Sara Rendell

Grant Type

Dissertation Fieldwork Grant

Institutional Affiliation

Pennsylvania, U. of

Grant number

Gr. 9621

Approve Date

April 13, 2018

Project Title

Rendell, Sara R., U. of Pennsylvania, Philadelphia, PA - To aid research on 'Closeness through Distance: Geo-Political Intimacies between the U.S. and West Africa,' supervised by Dr. Adriana Petryna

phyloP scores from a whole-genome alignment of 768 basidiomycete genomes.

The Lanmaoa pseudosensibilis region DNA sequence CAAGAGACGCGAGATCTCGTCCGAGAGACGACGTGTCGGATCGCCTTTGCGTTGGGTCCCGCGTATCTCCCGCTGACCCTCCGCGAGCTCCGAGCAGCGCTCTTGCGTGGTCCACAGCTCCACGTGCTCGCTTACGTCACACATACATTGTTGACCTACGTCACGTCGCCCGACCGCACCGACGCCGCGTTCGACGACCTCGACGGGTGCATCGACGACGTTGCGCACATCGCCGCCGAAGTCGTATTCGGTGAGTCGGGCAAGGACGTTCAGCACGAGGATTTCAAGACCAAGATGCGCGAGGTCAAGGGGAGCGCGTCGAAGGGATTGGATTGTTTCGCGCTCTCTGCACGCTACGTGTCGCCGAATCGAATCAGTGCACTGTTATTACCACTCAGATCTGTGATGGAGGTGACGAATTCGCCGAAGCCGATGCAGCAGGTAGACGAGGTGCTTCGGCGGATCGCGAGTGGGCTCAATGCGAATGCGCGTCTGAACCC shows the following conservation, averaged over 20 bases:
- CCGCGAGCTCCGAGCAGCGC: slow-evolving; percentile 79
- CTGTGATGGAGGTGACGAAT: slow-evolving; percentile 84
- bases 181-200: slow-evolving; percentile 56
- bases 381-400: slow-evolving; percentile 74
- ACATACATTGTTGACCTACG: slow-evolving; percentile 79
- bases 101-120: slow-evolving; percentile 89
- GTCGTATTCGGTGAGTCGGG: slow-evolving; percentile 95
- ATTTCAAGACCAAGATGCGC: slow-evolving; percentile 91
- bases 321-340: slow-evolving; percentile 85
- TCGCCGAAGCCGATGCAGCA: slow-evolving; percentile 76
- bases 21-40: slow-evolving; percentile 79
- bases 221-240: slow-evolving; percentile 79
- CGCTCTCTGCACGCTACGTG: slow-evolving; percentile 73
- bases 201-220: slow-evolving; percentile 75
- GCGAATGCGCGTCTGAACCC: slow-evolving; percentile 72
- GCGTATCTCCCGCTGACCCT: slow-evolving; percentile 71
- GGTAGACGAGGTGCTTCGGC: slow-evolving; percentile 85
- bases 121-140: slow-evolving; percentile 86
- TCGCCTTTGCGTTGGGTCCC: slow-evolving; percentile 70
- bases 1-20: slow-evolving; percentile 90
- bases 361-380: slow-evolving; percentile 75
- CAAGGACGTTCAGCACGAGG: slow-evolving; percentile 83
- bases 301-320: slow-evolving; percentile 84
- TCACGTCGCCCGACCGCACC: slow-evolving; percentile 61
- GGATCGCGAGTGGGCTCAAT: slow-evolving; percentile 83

Preliminary abstract: Currently, states impose immigration policy through codifying, adjudicating and restricting kin relationships (Lee 2015). Restrictive immigration policy disaggregates closeness of kin, by separating relatedness from geographical proximity, material interdependence, and emotional bondedness. Migrational decisions dynamically reshape kinship relations and the choices these kindred orientations necessitate. My project interrogates kinship as an object of transnational governance, and as a motive force for broader patterns of global movement across racialized, classed, and gendered lines. Rendering closeness as an ethnographic object, I explore this analytic opening for interrogating the simultaneous disaggregation and intensification of kinship in this era of mass migration. Across a transnational kin network that extends from Ouagadougou (Burkina Faso), to Dakar (Senegal), to Cleveland, I will conduct eighteen months of multisited relational ethnography to understand how forms of closeness are shaped by restrictive state policies and produce gendered, raced, and classed trajectories of movement and settlement. My investigation of kinship and closeness across distance rethinks the migrant trajectory. Overall, I ask how do kin groups–when spread across continents, in a geopolitical context that disaggregates relational worlds–redefine closeness? In short, what is ‘closeness through distance’? This study will connect state strategies for restricting mobility with intimate, often undocumented, tactics of remaking closeness in order to understand changing definitions of the transnational family and what constitutes global closeness today. Through examining kindred networks, materiality and policy, I will elucidate what constitutes closeness-of-kin in this era of mass migration.